By admin | July 21, 2004
Mon, 10 Nov 2003
Written by CBC News Online staff.
Cannabis appears to help relieve some symptoms of multiple sclerosis and it should be studied as a possible treatment, according to a clinical trial.
Researchers in the United Kingdom designed the trial to see if cannabinoids, the active compounds in cannabis, reduced spasticity in 611 people with MS.
Investigators could not measure a difference in spasms, although they note the scale used to measure an effect may not be sensitive enough.
They did find MS patients who took cannabis pills had less pain and it was easier for them to walk, based on patient self-assessments and a timed 10-metre walk.
The study showed people who took an oral cannabis derivative were also able to sleep better.
Anecdotal reports suggest cannabis helps manage symptoms of many diseases, but there has been little scientific evidence of its benefits beyond a placebo effect.
Grant Cluff was diagnosed with MS in the late 1980s and he is one of the anecdotal cases. The retired Calgary school teacher said his lowest point was five years ago, when he was living in a wheelchair and taking a cocktail of pharmaceuticals.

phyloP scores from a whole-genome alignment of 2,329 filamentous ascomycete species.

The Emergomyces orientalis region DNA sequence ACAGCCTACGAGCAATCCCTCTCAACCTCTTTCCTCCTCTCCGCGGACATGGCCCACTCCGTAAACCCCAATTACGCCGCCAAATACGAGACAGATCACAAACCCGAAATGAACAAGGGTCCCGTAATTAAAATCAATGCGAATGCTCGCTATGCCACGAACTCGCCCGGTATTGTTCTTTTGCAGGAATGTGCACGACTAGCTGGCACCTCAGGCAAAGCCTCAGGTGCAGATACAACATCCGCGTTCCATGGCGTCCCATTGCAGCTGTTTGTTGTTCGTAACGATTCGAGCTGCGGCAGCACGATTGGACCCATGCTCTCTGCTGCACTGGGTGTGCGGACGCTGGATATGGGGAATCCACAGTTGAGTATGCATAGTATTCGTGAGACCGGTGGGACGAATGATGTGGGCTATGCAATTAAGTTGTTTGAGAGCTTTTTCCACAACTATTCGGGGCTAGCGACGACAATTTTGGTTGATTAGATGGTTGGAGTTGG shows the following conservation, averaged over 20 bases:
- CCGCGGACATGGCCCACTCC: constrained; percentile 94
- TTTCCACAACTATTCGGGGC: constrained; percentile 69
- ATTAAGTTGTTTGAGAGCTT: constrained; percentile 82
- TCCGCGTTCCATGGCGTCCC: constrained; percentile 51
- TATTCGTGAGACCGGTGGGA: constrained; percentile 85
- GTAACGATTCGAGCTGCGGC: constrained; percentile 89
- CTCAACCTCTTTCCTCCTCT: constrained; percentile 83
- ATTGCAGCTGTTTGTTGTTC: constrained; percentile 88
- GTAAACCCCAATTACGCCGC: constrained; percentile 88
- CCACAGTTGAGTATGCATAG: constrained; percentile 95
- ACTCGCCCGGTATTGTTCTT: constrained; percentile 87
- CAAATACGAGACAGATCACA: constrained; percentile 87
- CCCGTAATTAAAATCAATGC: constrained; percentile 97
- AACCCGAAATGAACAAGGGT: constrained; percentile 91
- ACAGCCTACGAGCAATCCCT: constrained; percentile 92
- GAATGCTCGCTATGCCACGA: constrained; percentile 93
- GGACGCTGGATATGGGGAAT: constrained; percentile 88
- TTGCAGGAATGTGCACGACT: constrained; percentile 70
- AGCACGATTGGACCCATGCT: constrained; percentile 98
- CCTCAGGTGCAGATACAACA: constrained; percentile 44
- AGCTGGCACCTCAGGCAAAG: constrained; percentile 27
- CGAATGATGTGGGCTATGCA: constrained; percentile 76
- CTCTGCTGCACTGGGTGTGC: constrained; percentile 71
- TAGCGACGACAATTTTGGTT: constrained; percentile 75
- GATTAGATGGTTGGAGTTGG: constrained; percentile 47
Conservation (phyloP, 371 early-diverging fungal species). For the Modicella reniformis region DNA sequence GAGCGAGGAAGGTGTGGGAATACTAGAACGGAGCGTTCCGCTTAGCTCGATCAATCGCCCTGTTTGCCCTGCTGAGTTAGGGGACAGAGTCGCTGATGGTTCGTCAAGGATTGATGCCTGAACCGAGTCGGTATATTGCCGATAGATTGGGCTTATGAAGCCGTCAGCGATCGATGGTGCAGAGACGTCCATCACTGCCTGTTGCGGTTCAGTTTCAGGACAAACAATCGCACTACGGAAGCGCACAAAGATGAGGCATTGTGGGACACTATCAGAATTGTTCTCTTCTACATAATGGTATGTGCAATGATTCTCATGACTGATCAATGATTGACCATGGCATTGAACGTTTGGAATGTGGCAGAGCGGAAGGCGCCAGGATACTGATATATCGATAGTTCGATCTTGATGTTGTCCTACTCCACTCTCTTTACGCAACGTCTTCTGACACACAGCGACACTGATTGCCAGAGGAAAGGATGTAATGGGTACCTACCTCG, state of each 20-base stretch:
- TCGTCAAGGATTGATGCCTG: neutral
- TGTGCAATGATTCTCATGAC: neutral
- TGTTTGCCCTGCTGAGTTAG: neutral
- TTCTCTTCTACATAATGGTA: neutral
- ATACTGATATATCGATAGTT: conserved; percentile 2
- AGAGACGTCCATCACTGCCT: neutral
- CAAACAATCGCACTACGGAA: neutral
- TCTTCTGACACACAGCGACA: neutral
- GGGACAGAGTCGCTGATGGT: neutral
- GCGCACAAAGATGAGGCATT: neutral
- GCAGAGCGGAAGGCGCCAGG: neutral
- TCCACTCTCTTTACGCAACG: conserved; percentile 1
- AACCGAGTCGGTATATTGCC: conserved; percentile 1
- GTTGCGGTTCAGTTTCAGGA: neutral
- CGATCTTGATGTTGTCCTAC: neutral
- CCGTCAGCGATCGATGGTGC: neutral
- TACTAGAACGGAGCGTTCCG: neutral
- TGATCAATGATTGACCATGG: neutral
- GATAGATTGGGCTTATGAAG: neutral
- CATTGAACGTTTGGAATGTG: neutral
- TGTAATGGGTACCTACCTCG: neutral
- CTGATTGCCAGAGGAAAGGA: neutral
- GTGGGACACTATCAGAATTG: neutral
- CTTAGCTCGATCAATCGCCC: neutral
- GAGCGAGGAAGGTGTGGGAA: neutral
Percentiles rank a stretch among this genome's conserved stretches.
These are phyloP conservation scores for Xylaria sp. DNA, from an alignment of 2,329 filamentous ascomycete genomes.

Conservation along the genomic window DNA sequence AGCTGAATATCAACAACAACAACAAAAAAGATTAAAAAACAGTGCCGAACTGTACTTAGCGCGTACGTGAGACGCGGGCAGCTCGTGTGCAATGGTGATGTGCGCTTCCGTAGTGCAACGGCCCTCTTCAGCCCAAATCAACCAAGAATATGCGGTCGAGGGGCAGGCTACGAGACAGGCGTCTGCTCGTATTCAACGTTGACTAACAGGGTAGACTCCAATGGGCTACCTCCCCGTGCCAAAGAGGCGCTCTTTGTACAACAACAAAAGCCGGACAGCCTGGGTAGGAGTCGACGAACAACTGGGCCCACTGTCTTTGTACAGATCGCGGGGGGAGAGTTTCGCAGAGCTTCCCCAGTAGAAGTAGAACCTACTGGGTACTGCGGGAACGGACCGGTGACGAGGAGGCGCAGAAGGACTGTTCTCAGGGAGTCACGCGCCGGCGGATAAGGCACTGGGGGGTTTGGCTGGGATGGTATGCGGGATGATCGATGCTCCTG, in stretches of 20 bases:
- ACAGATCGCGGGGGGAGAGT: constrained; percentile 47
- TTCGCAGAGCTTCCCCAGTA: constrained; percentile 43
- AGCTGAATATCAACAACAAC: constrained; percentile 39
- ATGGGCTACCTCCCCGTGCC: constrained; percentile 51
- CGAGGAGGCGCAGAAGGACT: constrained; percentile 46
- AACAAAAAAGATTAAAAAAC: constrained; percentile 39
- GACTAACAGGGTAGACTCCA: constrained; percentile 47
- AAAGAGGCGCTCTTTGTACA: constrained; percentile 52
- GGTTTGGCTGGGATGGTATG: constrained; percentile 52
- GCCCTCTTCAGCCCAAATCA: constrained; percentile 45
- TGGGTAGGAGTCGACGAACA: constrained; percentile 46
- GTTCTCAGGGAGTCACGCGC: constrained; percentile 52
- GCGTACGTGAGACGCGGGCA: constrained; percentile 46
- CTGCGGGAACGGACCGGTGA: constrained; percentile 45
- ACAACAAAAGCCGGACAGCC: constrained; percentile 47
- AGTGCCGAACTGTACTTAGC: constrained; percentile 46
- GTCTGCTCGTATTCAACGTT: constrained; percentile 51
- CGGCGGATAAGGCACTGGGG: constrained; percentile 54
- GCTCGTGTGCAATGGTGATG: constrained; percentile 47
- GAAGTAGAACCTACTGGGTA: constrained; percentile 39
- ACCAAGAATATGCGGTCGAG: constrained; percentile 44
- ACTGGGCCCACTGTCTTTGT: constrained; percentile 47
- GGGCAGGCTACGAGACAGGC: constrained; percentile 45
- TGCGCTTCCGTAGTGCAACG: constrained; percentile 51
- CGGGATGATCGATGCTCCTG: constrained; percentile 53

“Baclafin was the biggest culprit,” said Cluff. “It worked very well in controlling my spasms. The side effects were taking away strength from my legs.”
Cluff says once he started smoking marijuana, he realized he could control the spasms and he resumed walking.
The results of the clinical trial will be published Saturday in the British medical journal The Lancet.
“One of the drawbacks of the study is that it was done using oral cannabis, which is not the most effective way of getting cannabis into the system to help spasticity,” said Calgary neurologist Dr. Luanne Metz.
Metz, the director of the MS clinic for the Calgary Health Region, co-authored a commentary on the study. She says the results should spark further research on effective ways of delivering cannabis to people.
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